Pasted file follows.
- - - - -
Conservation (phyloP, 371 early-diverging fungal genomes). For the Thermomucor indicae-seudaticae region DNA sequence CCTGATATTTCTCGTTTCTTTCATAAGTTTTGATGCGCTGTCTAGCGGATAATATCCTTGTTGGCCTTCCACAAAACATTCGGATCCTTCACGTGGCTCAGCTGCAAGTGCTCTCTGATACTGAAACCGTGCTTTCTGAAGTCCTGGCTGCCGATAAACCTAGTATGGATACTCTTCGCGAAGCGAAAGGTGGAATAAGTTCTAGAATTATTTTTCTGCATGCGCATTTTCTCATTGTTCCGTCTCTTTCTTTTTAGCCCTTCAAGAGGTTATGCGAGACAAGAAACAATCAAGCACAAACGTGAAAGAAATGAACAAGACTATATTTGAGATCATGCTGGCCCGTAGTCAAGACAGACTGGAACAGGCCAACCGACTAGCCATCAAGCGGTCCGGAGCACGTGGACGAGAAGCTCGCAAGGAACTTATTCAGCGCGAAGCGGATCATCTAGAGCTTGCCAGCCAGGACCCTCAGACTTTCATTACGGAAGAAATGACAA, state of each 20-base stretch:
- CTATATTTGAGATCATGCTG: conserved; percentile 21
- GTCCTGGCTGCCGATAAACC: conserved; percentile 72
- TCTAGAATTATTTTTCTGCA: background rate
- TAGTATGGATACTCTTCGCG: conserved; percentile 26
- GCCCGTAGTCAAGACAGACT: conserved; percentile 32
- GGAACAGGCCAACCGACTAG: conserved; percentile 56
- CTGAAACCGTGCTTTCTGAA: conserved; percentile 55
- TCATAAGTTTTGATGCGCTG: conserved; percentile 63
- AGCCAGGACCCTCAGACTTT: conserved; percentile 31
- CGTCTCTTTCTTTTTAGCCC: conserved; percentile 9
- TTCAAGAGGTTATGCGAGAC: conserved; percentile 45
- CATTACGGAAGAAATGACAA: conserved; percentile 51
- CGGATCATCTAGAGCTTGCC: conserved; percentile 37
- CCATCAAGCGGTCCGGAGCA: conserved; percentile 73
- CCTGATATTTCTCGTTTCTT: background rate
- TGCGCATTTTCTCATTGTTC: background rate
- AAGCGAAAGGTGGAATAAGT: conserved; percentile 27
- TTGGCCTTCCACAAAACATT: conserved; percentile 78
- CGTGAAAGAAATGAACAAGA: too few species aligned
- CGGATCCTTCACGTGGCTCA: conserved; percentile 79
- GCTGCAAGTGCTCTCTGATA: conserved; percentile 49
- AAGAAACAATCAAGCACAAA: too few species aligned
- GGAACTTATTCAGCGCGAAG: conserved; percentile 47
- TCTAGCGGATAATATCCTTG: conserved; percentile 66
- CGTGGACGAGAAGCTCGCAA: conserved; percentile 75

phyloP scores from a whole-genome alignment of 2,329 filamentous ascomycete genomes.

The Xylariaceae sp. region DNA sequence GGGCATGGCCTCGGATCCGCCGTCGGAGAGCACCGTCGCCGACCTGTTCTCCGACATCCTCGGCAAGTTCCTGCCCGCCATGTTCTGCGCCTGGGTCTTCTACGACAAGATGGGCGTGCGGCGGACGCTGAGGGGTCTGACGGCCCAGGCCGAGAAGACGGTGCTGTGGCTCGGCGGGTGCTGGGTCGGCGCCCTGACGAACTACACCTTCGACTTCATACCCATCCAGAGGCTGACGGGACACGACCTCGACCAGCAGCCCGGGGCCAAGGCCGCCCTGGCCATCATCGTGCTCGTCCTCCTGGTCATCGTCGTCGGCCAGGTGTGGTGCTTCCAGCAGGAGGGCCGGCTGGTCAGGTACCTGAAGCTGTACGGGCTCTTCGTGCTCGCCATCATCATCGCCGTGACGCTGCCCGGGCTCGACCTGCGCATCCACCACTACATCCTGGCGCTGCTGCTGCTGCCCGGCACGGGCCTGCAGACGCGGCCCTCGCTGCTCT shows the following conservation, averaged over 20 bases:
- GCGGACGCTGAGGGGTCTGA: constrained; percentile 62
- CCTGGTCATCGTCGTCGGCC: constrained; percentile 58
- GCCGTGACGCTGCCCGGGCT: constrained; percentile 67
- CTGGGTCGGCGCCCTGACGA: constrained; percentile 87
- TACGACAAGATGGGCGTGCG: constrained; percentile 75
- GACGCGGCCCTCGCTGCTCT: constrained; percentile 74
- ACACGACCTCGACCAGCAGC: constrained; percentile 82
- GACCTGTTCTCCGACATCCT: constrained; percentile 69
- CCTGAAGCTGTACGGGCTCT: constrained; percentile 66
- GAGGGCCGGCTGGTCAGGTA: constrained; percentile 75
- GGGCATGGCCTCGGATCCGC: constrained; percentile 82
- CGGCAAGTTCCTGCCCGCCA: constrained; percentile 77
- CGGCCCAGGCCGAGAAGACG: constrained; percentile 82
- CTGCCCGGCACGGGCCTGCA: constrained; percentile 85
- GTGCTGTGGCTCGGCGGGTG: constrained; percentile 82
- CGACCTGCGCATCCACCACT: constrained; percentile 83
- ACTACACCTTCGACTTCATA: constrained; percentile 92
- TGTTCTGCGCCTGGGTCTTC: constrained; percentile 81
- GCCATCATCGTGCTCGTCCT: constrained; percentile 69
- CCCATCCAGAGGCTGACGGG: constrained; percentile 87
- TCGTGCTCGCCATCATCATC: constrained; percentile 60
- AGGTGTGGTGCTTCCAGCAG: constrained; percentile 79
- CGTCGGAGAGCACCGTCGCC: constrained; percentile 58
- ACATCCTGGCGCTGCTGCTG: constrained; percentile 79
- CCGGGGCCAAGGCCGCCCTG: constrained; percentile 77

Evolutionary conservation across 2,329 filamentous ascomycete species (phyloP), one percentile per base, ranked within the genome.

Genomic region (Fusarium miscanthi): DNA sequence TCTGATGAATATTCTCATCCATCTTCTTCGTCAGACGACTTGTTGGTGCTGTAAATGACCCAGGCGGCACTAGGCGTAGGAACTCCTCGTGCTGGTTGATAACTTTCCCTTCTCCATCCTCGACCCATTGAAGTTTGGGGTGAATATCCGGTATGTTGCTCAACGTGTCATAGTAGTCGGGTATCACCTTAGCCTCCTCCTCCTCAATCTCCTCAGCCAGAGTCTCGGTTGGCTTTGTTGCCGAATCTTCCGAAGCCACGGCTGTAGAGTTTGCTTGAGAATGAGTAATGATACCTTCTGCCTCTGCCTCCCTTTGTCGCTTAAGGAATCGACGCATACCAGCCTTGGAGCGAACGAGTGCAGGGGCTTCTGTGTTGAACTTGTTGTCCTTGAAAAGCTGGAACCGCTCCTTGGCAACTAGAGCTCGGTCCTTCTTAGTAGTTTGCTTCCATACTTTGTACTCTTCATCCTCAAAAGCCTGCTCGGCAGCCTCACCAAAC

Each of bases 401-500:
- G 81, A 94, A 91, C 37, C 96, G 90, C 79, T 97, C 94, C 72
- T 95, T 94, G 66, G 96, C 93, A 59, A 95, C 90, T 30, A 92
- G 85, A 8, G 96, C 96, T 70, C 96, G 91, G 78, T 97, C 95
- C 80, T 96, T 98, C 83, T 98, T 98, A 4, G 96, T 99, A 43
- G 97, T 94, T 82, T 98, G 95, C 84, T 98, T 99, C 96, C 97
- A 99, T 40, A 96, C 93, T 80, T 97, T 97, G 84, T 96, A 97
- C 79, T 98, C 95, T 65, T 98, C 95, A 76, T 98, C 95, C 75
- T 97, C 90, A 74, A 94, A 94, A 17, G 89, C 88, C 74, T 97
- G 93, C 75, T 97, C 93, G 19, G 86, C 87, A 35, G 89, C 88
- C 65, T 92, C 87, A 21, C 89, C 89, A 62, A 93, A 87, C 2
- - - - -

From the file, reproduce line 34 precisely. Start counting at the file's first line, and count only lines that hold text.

- GACGCGGCCCTCGCTGCTCT: constrained; percentile 74